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Thai Labor Law And Severance Pay


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Here's the scenario: a person has worked for a private school continuously for five years. Each year, this person completes a contract and then renews the contract. This person has had a work permit and non-B visa during the entire time of employment. This person has paid taxes and filed tax returns. It has now come to the time for this person to move on. The big question is, does this person qualify for severance pay? According to Thai labor law

An employer shall pay severance pay to an employee whose employment is terminated, as follow:

1.An employee who has worked for at least 120 consecutive days, but for less than one year shall be paid basic pay for 30 days at the most recent rate of basic pay received by him

2.An employee who has worked continuously for at least one year but less than three years shall be paid basic pay for 90 days at the most recent rate of basic pay received by him.

3.An employee who has worked consecutively for three years but less than six years shall be paid basic pay for 180 days at the most recent rate of his basic pay.

4.An employee who has worked consecutively for at least six years but less than 10 years shall be paid basic pay for not less than 240 days at the most recent rate of his basic pay.

5.An employee who has worked for more than 10 years consecutively shall be paid basic pay for not less than 300 days at the most recent rate of his basic pay.

This person thinks that s/he is entitled to 180 days of severance pay as per Thai labor law. However, upon further reading, this person also finds:

An employer is not required to pay severance pay to an employee whose employment has been terminated for any of the following reasons:

1.Resignation

2.Dishonest performance of his duties or the intentional commission of a criminal act against the employer;

3.Intentionally causing loss to the employer;

4.Performance of gross negligence which result in severe loss to the employer;

5.Violation of the employer's work rules or regulations or order which are both lawful and equitable when the employer has already issued the employee with a prior written warning, except in a serious instance when the employer is not required to give a warning.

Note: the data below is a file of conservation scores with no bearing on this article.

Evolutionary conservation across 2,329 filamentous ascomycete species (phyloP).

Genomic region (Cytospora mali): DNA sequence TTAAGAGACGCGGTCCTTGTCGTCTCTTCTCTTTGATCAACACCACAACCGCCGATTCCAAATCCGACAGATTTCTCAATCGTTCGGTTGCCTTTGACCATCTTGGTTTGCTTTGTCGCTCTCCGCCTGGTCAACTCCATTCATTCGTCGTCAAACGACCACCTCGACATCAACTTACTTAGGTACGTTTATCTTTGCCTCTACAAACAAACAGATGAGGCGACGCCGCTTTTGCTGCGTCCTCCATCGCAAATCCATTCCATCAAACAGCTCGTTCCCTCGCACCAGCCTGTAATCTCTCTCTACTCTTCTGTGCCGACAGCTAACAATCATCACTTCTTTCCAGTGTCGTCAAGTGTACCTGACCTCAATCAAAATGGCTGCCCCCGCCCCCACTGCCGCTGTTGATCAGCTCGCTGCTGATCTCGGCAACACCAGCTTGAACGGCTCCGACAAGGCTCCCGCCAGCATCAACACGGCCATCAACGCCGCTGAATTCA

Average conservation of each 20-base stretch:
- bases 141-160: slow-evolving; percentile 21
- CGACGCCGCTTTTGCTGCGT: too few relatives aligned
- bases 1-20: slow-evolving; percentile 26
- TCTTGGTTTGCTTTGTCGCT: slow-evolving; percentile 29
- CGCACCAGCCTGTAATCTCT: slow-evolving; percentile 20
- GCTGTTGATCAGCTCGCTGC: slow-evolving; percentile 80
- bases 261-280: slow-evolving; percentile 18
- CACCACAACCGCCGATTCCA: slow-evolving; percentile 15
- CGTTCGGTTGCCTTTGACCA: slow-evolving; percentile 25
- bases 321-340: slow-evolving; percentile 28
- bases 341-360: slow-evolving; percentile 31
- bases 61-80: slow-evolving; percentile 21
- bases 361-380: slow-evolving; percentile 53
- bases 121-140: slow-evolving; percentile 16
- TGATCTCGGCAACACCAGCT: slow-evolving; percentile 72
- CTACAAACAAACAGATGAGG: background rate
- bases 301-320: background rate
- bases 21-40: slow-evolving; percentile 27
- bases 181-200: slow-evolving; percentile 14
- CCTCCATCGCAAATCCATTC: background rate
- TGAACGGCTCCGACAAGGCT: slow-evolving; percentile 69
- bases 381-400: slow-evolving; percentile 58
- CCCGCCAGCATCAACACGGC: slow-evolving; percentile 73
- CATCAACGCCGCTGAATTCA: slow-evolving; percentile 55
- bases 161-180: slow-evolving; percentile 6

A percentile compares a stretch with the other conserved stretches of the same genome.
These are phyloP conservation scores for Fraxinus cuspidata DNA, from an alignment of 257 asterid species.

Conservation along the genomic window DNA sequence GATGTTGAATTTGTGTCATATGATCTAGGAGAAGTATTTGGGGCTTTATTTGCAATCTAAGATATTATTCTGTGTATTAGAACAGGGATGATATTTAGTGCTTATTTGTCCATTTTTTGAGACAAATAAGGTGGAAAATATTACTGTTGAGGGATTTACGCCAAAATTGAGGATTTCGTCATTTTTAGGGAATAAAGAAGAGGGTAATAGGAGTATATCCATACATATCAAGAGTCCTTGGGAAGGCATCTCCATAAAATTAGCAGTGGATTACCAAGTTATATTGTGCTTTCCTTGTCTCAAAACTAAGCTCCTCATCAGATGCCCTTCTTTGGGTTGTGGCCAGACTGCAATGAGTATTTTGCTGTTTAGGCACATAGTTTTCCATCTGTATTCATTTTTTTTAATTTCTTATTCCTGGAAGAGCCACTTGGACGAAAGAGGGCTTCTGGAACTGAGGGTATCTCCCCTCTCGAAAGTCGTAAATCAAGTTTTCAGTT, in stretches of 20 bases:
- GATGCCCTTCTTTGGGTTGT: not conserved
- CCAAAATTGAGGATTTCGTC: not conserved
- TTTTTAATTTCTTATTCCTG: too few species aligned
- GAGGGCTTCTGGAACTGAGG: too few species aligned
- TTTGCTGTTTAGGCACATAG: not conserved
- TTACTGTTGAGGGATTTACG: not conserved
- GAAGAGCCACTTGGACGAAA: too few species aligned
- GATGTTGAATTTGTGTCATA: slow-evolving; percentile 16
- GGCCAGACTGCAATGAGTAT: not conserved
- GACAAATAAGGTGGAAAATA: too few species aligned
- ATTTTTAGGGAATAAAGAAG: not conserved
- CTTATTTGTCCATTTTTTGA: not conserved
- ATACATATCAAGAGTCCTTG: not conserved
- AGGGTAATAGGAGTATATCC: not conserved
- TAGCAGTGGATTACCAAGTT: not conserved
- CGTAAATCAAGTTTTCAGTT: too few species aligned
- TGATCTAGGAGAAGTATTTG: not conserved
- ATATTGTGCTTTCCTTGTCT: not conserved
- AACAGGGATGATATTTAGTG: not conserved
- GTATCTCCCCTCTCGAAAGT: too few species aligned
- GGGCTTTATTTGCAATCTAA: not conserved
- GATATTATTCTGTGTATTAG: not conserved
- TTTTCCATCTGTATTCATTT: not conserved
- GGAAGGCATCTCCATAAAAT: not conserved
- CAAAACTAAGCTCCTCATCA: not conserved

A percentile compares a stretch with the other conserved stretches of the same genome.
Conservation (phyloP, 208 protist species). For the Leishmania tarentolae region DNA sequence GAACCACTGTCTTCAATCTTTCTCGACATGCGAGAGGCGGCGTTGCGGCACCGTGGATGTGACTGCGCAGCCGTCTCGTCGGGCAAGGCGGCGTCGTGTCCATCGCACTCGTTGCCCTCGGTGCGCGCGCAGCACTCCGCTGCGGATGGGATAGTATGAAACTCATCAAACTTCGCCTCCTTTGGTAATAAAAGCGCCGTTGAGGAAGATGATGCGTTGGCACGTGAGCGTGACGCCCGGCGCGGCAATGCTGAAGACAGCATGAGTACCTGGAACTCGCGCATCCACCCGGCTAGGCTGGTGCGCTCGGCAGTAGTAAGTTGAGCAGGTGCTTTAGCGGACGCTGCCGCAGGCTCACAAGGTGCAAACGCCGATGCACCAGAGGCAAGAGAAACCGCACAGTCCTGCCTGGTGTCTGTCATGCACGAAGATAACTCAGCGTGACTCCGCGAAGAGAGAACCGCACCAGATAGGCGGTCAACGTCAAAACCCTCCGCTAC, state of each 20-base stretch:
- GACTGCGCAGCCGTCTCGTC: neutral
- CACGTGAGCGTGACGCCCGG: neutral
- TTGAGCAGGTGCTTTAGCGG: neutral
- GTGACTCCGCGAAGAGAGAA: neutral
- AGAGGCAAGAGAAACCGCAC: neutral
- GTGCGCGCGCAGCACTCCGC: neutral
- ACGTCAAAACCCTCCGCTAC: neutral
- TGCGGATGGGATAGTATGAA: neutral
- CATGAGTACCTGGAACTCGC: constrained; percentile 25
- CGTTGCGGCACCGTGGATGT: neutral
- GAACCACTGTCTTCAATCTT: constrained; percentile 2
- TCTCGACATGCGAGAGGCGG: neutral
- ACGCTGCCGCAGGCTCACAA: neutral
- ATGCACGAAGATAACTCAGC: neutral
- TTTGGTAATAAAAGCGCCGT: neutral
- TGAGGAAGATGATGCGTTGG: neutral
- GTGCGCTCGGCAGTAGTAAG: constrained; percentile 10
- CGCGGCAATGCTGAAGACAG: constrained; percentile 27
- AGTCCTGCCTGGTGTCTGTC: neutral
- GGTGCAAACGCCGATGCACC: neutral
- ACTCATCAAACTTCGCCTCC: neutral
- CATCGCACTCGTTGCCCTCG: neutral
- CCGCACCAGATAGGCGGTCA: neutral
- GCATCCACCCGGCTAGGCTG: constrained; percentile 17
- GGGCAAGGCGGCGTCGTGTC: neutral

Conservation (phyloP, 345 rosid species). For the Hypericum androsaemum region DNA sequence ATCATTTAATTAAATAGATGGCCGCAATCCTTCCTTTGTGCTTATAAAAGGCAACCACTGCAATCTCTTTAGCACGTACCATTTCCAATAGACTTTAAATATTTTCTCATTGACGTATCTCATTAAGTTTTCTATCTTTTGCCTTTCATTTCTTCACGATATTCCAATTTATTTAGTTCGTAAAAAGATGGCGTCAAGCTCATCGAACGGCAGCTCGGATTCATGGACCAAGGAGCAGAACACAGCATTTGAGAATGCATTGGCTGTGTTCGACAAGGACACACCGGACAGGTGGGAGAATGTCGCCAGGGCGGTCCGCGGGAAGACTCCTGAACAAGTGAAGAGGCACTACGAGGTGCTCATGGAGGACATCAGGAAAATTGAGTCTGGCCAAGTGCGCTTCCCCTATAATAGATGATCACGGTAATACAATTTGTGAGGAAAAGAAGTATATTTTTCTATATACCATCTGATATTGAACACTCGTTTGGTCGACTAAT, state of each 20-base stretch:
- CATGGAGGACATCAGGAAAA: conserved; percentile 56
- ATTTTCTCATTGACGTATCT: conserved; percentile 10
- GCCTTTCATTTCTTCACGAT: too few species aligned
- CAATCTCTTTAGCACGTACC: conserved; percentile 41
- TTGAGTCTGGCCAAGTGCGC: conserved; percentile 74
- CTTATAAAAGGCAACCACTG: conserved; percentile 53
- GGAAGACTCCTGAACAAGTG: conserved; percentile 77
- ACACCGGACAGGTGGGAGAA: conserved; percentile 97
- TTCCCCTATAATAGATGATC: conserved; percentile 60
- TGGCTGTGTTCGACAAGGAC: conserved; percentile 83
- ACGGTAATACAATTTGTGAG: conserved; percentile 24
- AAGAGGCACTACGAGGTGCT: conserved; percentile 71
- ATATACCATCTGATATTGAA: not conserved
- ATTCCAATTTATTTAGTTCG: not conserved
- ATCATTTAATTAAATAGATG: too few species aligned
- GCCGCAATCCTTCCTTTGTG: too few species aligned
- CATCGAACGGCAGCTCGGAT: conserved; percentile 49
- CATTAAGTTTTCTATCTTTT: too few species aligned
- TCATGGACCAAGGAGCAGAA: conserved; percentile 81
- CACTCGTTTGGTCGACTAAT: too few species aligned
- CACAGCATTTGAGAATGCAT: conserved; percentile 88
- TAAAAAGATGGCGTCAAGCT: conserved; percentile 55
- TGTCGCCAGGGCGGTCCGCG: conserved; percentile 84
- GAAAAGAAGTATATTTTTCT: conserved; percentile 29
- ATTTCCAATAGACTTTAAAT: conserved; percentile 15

The written warning shall be effective for a period of one year as from the date of the commission of the violation by the employee;

6.Neglect of his duties for a period of three consecutive work days without reasonable cause, whether or not a holiday intervenes;

7.Imprisonment by reason of a final judgment.

8.An employment contract shall be terminated when the specified period in the employment contract expires, the works related are as follows:

8.1 Employment on a special project, which is not in the normal way of business or trade of the employer, where there is a fixed schedule for commencement and completion of work.

8.2 Work of a temporary nature with a fixed schedule for its commencement or completion.

8.3 Seasonal work in respect of which employees are only engaged during that season; provided that the work most be completed within a period of two years and the employer and employee have entered into a written agreement at or prior to the commencement of employment.

Now this is a new wrinkle; does finishing a contract and not signing a new one constitute “resignation,” and therefore no severance pay? Is teaching at a private school considered “temporary,” “seasonal,” or a “special project?” What is this person to do? Should s/he ask about the amount of severance with their current employer? How should this matter be brought up? And what recourses does this person have if the current school proves to be difficult in realizing that Thai labor law also applies to foreigners? And most important, do foreign, legal, private school teachers even stand a snowball's chance in hel_l of collecting severance pay? Your help in this matter would be appreciated.

Information about the Thai labor law came from http://www.thailabour.org/law/thai/code.html#no

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I am following this closely. Where I work we are not renewing an unusually high number of employees. In one case, there is 'just' cause, with a paper trail and warnings. In a second, there is 'just

Not to throw a spanner in the works, but if there is an end-of-contract bonus paid, does this constitute severence (or a portion, thereof). If it's given every year, would it then negate the severenc

I haven't threatened to close the thread and I haven't threatened you- let's just say I've taken a strong stand in favour of severance as a balancing factor on the thread. My challenges to you (that

An excellent post and one which i have been wrestling with myself as some of our teachers have brought up the subject.

Your scenario is extremely realistic.

Our employer, as i suspect many others in the teaching game, has the staff sign a one year contract.

1. You'd have to ask a lawyer for advice, but do 2 or more one-year contracts equate to working for 2 or more years continuously?